Other than George R. R. Martin's epic fantasy books--which I came to several years later--no book has ever immersed me in its world as thoroughly as the early books in the Wheel of Time. Note that I said the early ones. By book six--Lord of Chaos--certain plot lines started to drag. Still, there was so much overall awesomeness going on that I didn't complain. Same deal with book seven, A Crown of Swords. Things changed with book eight, The Path of Daggers. Except for occasional spurts of brilliance, the magic was gone. The prose was not as tight, the plot not as focused, the world-building not as detailed, the narrative drive not as all-consuming. I felt like the rug had been pulled out from under me. This was a trend that continued with subsequent books, hitting its low point with book ten, Crossroads of Twilight, which to me felt like it amounted to at most 100 pages of worthwhile story in what is almost a 700 page book (in hardcover).
But I endured. When I was younger, I always felt the need to finish reading what I started. But life is too short for bad books, so it's a habit I abandoned long ago. With this in mind, I abandoned a number of fantasy series I read when I was younger. But I always stayed with the Wheel of Time. Part of this goes back to the special place it had in my heart--a place it still has--and part of it goes back to two words from that universe: Tarmon Gaidin. Translation: the Last Battle. The implication here is pretty much what it sounds like in an epic fantasy series: a final apocalyptic battle to end all battles. Given the amount of plot threads and characters introduced in the first book--and given how these amounts increased exponentially over subsequent books--Tarmon Gaidin promised to be mind-blowing literary experience, the likes of which fantasy fans have never seen before.
This was why I kept reading, slogging through several books of shoddy stories, to get to this final book, A Memory of Light. For me, it represented a memory of glorious storytelling from my formative years, the memory of looking forward to reading a promise that was beyond all imagination. It represented a hope that the expectations of my teenage self might be fulfilled. And of course, given these four paragraphs, perhaps most importantly, it represented closure, the knowledge that I would finally learn how it all ends after coming to this series twenty years ago.
When the book finally arrived on my doorstep, I was excited. Now, having finished the book last night, I find myself disappointed. But I also find that I keep thinking about the book. Usually when I'm disappointed by a book I forget about it and move on. But in this case, I find that I've thinking about AMOL all day. I rarely take the time to share my thoughts with books these days--I think the last time I did so was following my reading of A Dance with Dragons. But given how much the series means to me, I feel like I need to get some stuff off my chest so I can move on.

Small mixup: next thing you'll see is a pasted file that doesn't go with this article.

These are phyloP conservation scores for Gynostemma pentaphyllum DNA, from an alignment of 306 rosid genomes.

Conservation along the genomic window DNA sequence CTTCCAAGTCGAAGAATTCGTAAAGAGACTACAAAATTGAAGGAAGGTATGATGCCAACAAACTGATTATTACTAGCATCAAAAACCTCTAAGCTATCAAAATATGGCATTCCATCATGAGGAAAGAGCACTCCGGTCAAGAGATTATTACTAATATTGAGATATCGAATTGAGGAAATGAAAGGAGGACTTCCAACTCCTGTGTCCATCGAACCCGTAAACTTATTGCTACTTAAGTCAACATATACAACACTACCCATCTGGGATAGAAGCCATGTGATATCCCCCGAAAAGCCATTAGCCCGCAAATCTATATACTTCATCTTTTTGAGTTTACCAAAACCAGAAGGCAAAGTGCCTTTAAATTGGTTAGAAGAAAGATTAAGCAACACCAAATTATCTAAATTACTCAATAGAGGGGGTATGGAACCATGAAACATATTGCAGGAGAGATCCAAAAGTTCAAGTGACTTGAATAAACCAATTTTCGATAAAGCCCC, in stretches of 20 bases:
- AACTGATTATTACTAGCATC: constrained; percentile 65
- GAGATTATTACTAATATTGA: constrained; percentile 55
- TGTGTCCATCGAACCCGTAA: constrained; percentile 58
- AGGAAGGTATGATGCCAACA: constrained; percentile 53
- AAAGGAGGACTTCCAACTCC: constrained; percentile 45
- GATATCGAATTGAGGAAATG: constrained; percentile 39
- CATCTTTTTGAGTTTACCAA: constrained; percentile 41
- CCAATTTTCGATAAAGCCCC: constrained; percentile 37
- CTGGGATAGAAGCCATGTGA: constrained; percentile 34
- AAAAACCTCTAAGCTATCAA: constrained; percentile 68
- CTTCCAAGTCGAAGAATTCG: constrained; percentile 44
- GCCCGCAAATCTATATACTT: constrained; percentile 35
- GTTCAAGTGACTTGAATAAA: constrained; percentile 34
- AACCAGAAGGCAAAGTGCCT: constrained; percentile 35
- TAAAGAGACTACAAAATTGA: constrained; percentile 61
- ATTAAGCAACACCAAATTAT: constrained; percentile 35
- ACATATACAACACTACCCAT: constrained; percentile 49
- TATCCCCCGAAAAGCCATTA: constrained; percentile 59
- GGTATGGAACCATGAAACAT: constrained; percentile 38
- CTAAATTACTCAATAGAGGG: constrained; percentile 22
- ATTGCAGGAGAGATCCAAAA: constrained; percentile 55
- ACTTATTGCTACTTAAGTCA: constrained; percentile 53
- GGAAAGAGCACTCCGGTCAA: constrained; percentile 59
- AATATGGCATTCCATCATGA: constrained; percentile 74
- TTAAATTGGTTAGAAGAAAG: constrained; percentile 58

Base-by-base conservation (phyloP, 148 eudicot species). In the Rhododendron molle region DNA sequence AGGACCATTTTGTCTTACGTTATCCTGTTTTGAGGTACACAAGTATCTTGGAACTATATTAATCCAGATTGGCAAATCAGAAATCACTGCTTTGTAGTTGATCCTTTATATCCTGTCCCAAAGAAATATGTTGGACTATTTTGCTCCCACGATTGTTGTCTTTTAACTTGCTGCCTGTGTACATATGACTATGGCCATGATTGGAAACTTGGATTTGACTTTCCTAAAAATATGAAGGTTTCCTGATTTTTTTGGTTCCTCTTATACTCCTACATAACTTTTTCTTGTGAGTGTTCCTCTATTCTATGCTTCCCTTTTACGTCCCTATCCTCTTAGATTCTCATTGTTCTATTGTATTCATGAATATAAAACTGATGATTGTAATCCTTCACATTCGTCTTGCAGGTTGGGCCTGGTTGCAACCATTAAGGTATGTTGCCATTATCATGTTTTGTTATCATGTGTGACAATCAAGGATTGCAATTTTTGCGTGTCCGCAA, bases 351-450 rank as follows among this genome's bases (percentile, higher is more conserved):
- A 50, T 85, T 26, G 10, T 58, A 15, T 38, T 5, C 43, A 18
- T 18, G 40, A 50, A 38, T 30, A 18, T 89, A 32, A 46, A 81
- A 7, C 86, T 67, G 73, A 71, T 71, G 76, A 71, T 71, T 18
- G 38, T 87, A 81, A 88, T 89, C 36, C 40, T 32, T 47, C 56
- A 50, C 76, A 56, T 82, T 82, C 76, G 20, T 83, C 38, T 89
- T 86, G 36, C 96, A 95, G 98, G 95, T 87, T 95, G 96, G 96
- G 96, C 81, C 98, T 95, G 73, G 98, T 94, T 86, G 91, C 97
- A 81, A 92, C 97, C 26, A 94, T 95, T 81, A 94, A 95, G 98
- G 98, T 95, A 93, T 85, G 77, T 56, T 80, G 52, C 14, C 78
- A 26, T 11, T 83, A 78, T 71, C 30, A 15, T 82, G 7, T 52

Before I get into specifics, I feel like the first thing I should make clear is that I really don't blame Brandon Sanderson one iota for my problems with this book. As everyone and their mothers know by now, Robert Jordan died of a rare blood disease and it fell to Brandon to finish the series--including AMOL--after being handpicked by Robert Jordan's wife and editor. Anyway, I don't think it's fair to judge an author's abilities when they're working in someone else's universe. In Brandon's case, multiply that opinion by a thousand--he stepped in toward the end of the story, with a monster amount of plot lines to wrap up, and the weight of nearly twenty years of Wheel of Time fandom on his shoulders. I also have every belief that he did his absolute best to be as true as possible to Robert Jordan's vision. As I'm around his age and he probably started reading the books around the same time as I did, I suspect I have a fair understanding of exactly how those books impacted him. So with that in mind, I'm also quite sure that he gave these books his all, putting his soul into them as much as he could for a story and universe that were not his.
So honestly, no beef with Brandon's efforts. In fact, I applaud him. There were considerable parts of AMOL that left me absolutely riveted, and to be perfectly honest, it's the most interested I found myself in any of the books since A Crown of Swords, published all the way back in 1996, when I was just finishing high school. At the very least, Brandon had as much of a hand in that as Robert Jordan, so I give him nothing but credit for those moments that recaptured the Wheel's old magic for me.
This said, when I closed the book, the negatives outweighed the positives for me, and the more I think about it the greater the disparity becomes. The most predominant negatives were plot developments that clearly come back to Robert Jordan's preexisting notes, scenes, and outline, so if I have a problem with how the series played out, I'm afraid they can be laid at the feet of "the Creator" himself (WoT humor). Read on for SPOILERS ...
First, let me say in all fairness that were a number of things I liked. Demandred having taken over Shara, and coming back to the Last Battle as the Bao Wyld, a man who has fulfilled prophecies of his own on the other side of the continent ...the revelations about the Aiel in the red veils being Aiel men able to channel who were sent into the Blight to fight the Shadow ...Callandor being able to channel the True Power ...the humor ...a bunch of the battle scenes, in particular the multiple challengers to Demandred ...the M'Hael being raised to one of the Chosen ...Egwene's final sacrifice ...all of that was great.